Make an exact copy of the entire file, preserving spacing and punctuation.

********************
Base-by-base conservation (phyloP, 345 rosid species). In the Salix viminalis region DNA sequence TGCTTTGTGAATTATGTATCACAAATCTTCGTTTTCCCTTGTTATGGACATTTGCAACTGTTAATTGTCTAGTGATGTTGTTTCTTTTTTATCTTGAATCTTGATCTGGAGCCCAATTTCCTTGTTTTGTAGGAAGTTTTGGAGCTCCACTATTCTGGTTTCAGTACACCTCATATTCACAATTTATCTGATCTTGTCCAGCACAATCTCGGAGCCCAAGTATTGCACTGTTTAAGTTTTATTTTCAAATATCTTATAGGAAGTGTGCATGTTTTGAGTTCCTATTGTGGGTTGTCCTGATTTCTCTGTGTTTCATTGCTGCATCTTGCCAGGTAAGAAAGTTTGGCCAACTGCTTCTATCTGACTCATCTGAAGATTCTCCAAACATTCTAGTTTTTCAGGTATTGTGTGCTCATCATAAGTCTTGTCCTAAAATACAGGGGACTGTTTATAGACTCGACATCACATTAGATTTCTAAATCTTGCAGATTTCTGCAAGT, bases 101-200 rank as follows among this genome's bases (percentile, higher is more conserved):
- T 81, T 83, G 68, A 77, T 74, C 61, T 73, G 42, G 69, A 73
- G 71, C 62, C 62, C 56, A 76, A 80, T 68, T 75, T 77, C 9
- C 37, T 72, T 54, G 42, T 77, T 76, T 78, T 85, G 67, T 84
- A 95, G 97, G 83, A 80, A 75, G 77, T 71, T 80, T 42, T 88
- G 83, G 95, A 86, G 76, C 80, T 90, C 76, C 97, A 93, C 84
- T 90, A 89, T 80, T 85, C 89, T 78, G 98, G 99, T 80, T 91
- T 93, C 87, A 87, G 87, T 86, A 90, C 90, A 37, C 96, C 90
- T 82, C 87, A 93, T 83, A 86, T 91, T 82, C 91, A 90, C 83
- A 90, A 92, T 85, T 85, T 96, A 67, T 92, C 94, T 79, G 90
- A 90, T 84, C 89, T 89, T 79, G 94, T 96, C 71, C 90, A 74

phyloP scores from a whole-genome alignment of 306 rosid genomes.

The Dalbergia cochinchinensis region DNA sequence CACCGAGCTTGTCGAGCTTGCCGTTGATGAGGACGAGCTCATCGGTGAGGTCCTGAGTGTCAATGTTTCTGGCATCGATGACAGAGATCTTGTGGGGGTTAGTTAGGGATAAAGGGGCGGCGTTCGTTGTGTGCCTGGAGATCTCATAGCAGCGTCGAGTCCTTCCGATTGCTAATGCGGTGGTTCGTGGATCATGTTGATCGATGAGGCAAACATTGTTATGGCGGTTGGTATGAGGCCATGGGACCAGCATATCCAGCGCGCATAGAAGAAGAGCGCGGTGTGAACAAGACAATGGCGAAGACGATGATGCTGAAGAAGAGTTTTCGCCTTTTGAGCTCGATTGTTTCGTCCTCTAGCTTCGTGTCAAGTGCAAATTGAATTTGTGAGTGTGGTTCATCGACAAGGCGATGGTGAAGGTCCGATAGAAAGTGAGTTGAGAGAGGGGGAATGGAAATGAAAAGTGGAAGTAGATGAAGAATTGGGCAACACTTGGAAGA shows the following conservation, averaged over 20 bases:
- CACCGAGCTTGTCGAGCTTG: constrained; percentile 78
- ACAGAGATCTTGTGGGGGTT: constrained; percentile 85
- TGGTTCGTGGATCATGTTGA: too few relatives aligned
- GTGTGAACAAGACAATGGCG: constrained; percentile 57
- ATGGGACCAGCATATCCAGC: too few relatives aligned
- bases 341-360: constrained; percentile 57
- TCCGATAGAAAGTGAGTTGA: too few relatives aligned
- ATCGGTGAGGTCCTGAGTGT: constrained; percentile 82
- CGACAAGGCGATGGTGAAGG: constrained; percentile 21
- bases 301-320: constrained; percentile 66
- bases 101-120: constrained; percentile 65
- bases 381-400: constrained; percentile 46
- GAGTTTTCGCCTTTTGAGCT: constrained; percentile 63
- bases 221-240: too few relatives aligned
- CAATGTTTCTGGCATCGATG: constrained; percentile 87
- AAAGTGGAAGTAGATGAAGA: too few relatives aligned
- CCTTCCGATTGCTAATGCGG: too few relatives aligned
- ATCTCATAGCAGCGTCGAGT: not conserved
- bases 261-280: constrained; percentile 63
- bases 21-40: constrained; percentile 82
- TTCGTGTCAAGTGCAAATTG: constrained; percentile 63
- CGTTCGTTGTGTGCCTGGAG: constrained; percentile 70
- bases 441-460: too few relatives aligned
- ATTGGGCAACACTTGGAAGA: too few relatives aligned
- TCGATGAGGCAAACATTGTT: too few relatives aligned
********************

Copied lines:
Base-by-base conservation (phyloP, 345 rosid species). In the Salix viminalis region DNA sequence TGCTTTGTGAATTATGTATCACAAATCTTCGTTTTCCCTTGTTATGGACATTTGCAACTGTTAATTGTCTAGTGATGTTGTTTCTTTTTTATCTTGAATCTTGATCTGGAGCCCAATTTCCTTGTTTTGTAGGAAGTTTTGGAGCTCCACTATTCTGGTTTCAGTACACCTCATATTCACAATTTATCTGATCTTGTCCAGCACAATCTCGGAGCCCAAGTATTGCACTGTTTAAGTTTTATTTTCAAATATCTTATAGGAAGTGTGCATGTTTTGAGTTCCTATTGTGGGTTGTCCTGATTTCTCTGTGTTTCATTGCTGCATCTTGCCAGGTAAGAAAGTTTGGCCAACTGCTTCTATCTGACTCATCTGAAGATTCTCCAAACATTCTAGTTTTTCAGGTATTGTGTGCTCATCATAAGTCTTGTCCTAAAATACAGGGGACTGTTTATAGACTCGACATCACATTAGATTTCTAAATCTTGCAGATTTCTGCAAGT, bases 101-200 rank as follows among this genome's bases (percentile, higher is more conserved):
- T 81, T 83, G 68, A 77, T 74, C 61, T 73, G 42, G 69, A 73
- G 71, C 62, C 62, C 56, A 76, A 80, T 68, T 75, T 77, C 9
- C 37, T 72, T 54, G 42, T 77, T 76, T 78, T 85, G 67, T 84
- A 95, G 97, G 83, A 80, A 75, G 77, T 71, T 80, T 42, T 88
- G 83, G 95, A 86, G 76, C 80, T 90, C 76, C 97, A 93, C 84
- T 90, A 89, T 80, T 85, C 89, T 78, G 98, G 99, T 80, T 91
- T 93, C 87, A 87, G 87, T 86, A 90, C 90, A 37, C 96, C 90
- T 82, C 87, A 93, T 83, A 86, T 91, T 82, C 91, A 90, C 83
- A 90, A 92, T 85, T 85, T 96, A 67, T 92, C 94, T 79, G 90
- A 90, T 84, C 89, T 89, T 79, G 94, T 96, C 71, C 90, A 74

phyloP scores from a whole-genome alignment of 306 rosid genomes.

The Dalbergia cochinchinensis region DNA sequence CACCGAGCTTGTCGAGCTTGCCGTTGATGAGGACGAGCTCATCGGTGAGGTCCTGAGTGTCAATGTTTCTGGCATCGATGACAGAGATCTTGTGGGGGTTAGTTAGGGATAAAGGGGCGGCGTTCGTTGTGTGCCTGGAGATCTCATAGCAGCGTCGAGTCCTTCCGATTGCTAATGCGGTGGTTCGTGGATCATGTTGATCGATGAGGCAAACATTGTTATGGCGGTTGGTATGAGGCCATGGGACCAGCATATCCAGCGCGCATAGAAGAAGAGCGCGGTGTGAACAAGACAATGGCGAAGACGATGATGCTGAAGAAGAGTTTTCGCCTTTTGAGCTCGATTGTTTCGTCCTCTAGCTTCGTGTCAAGTGCAAATTGAATTTGTGAGTGTGGTTCATCGACAAGGCGATGGTGAAGGTCCGATAGAAAGTGAGTTGAGAGAGGGGGAATGGAAATGAAAAGTGGAAGTAGATGAAGAATTGGGCAACACTTGGAAGA shows the following conservation, averaged over 20 bases:
- CACCGAGCTTGTCGAGCTTG: constrained; percentile 78
- ACAGAGATCTTGTGGGGGTT: constrained; percentile 85
- TGGTTCGTGGATCATGTTGA: too few relatives aligned
- GTGTGAACAAGACAATGGCG: constrained; percentile 57
- ATGGGACCAGCATATCCAGC: too few relatives aligned
- bases 341-360: constrained; percentile 57
- TCCGATAGAAAGTGAGTTGA: too few relatives aligned
- ATCGGTGAGGTCCTGAGTGT: constrained; percentile 82
- CGACAAGGCGATGGTGAAGG: constrained; percentile 21
- bases 301-320: constrained; percentile 66
- bases 101-120: constrained; percentile 65
- bases 381-400: constrained; percentile 46
- GAGTTTTCGCCTTTTGAGCT: constrained; percentile 63
- bases 221-240: too few relatives aligned
- CAATGTTTCTGGCATCGATG: constrained; percentile 87
- AAAGTGGAAGTAGATGAAGA: too few relatives aligned
- CCTTCCGATTGCTAATGCGG: too few relatives aligned
- ATCTCATAGCAGCGTCGAGT: not conserved
- bases 261-280: constrained; percentile 63
- bases 21-40: constrained; percentile 82
- TTCGTGTCAAGTGCAAATTG: constrained; percentile 63
- CGTTCGTTGTGTGCCTGGAG: constrained; percentile 70
- bases 441-460: too few relatives aligned
- ATTGGGCAACACTTGGAAGA: too few relatives aligned
- TCGATGAGGCAAACATTGTT: too few relatives aligned